Sports: Choosing The Best Running Shoe

Tips on choosing the best running shoe for you. Learn what to do before, during, and after shopping for running shoes.

The best running shoe is the one that provides you as a runner the optimum in comfort, protection against injury, and performance.Choosing the best running shoe is not about finding the shoe that uses the latest technology or the most expensive shoe.It's about selecting the best shoe for you.

Every human foot is different.In fact, your own two feet may be different in length or width or arch type. Every person's biomechanics, the movements their body makes and the way their body distributes force, are different.Every person's running goals and mileage are different.Shoes are mass produced.So how do you select the best shoe to suit your individual running style and goals?

Here are a few tips to guide you to your best shoe.

Tips for Before You Shop

Before you hit the stores, hit the road.If you're an experienced runner, you probably already know how you land on your feet and how you push off with each stride.If you're a new runner, you need to figure this out the best you can.Pay attention to your feet while running.Do you land on your heels, on the middle of your feet, or on the front of your feet? As you push off do you feel the most pressure on the inside of your foot or the outside of your foot?

Not sure?Ask a fellow runner to watch you run and tell you what he or she sees in your foot motion.Or better yet, have someone videotape your feet as you run on a treadmill and watch the tape.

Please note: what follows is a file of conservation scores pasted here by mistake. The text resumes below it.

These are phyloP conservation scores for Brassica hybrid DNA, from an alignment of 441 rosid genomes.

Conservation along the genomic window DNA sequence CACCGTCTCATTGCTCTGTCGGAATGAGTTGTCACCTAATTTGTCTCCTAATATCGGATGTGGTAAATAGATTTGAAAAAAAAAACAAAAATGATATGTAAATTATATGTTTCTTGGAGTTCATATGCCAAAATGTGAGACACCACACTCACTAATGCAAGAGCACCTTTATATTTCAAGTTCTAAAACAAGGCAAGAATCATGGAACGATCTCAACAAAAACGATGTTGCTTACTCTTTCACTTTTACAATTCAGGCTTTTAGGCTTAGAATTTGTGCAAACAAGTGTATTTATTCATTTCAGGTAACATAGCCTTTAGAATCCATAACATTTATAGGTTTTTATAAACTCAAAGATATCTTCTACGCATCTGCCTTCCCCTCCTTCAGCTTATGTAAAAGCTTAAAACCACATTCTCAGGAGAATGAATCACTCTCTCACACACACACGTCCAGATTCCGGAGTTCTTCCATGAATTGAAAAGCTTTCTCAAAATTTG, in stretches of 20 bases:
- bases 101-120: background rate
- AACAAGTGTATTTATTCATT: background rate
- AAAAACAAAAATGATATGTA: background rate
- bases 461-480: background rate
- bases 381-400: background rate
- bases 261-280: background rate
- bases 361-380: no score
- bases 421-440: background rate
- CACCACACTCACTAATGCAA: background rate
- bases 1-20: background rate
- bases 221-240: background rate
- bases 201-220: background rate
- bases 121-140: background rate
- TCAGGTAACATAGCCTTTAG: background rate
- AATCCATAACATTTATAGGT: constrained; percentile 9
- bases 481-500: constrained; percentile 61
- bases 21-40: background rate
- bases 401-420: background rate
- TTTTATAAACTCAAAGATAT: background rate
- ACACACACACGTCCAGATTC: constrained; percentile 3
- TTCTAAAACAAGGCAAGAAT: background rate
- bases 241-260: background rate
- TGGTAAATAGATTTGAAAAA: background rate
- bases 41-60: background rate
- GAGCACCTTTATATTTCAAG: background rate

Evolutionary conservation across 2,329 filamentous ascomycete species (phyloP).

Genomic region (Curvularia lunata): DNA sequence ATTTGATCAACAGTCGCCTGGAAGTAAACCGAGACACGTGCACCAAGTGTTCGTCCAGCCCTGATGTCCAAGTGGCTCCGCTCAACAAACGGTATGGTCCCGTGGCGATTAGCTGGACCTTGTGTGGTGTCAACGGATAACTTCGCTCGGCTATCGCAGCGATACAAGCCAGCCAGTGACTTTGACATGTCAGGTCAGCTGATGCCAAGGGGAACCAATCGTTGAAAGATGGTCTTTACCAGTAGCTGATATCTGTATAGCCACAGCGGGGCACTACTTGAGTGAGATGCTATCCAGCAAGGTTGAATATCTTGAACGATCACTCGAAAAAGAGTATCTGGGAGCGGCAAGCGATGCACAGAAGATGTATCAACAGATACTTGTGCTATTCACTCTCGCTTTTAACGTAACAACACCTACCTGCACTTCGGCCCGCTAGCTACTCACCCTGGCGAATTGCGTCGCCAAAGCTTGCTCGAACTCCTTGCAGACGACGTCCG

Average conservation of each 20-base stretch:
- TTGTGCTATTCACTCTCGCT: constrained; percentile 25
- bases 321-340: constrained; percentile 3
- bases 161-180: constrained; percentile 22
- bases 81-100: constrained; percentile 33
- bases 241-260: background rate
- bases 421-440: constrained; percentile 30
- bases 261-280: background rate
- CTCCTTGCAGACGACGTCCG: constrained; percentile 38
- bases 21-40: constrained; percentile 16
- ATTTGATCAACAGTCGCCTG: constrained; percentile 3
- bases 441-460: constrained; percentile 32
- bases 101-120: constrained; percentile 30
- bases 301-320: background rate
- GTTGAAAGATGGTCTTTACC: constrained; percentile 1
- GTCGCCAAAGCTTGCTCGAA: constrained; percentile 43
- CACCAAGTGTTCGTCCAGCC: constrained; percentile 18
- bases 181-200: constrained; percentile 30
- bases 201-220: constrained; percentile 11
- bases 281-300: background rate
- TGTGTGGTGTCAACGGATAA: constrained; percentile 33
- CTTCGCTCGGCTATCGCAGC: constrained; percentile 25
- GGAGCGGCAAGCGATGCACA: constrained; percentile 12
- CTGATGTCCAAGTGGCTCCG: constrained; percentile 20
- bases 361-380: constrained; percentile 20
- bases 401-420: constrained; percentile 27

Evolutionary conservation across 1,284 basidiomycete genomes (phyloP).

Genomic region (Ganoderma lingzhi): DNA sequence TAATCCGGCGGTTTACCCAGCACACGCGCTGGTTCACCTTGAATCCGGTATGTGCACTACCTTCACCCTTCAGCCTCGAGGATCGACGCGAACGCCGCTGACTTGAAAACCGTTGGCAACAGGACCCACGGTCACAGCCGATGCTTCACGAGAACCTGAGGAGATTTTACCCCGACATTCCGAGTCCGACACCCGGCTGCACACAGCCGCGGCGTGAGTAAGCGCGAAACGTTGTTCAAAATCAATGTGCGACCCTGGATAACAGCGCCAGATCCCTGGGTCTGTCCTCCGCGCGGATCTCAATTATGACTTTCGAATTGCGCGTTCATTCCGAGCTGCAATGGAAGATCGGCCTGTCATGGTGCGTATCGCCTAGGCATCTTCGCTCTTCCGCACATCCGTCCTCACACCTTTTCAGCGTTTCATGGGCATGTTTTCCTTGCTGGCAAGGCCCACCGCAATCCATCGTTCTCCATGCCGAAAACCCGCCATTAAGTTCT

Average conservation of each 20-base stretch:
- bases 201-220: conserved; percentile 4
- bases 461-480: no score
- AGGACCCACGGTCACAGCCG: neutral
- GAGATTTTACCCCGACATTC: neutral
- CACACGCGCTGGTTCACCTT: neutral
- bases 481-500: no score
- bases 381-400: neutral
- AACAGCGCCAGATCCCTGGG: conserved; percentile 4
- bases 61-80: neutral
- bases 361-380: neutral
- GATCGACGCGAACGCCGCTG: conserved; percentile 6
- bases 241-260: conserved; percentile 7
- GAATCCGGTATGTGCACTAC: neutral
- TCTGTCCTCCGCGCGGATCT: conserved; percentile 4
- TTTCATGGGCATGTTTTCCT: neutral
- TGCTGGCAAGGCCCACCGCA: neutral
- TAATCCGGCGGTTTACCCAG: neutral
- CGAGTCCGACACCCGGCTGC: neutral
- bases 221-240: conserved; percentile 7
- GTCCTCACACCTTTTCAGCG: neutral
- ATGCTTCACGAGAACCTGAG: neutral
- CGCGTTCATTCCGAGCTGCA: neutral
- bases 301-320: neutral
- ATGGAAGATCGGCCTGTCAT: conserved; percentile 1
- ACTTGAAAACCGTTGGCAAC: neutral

Plan ahead if you're shopping in a store.Bring along the socks you plan to wear with your new shoes.If you have a current pair of running shoes, bring them in, too.A knowledgeable clerk can use their wear pattern and your feedback about those shoes to help you choose your new shoes.Bring your orthotics if you use them.Wear clothes you can run in, at least for a short distance.Go later in the day when your feet are at their maximum size.

Tips for Shopping

Have both feet measured for size and then select shoes to fit the larger foot.You'll need running shoes a half to a whole size larger than the size of your regular shoes.

Select a shoe based on your type of foot motion and your foot structure. If you overpronate (use the inside of your foot heavily) or have flat feet, try on motion control shoes.If you underpronate (use the outside of your foot heavily) or have high arches, go for the cushioned shoes.If you're somewhere in the middle, try stability shoes.

Select shoes that have plenty of support where your foot strikes the running surface, whether that's your heel or midfoot or forefoot.Keep in mind that your two feet may pronate differently and that overpronation or underpronation can range from mild to severe.Shoe designs fall throughout the pronation range as well.For example, motion control shoes of different designs may control foot motion a lot or just a little bit.

First be sure the shoes fit your feet well when seated and standing up.They should be immediately comfortable and not feel like they need breaking in. Shoes that are too short lead to sore feet and black, or even lost, toenails.Be sure you have a thumb's width of room in your shoe when you press the top of it above your big toe.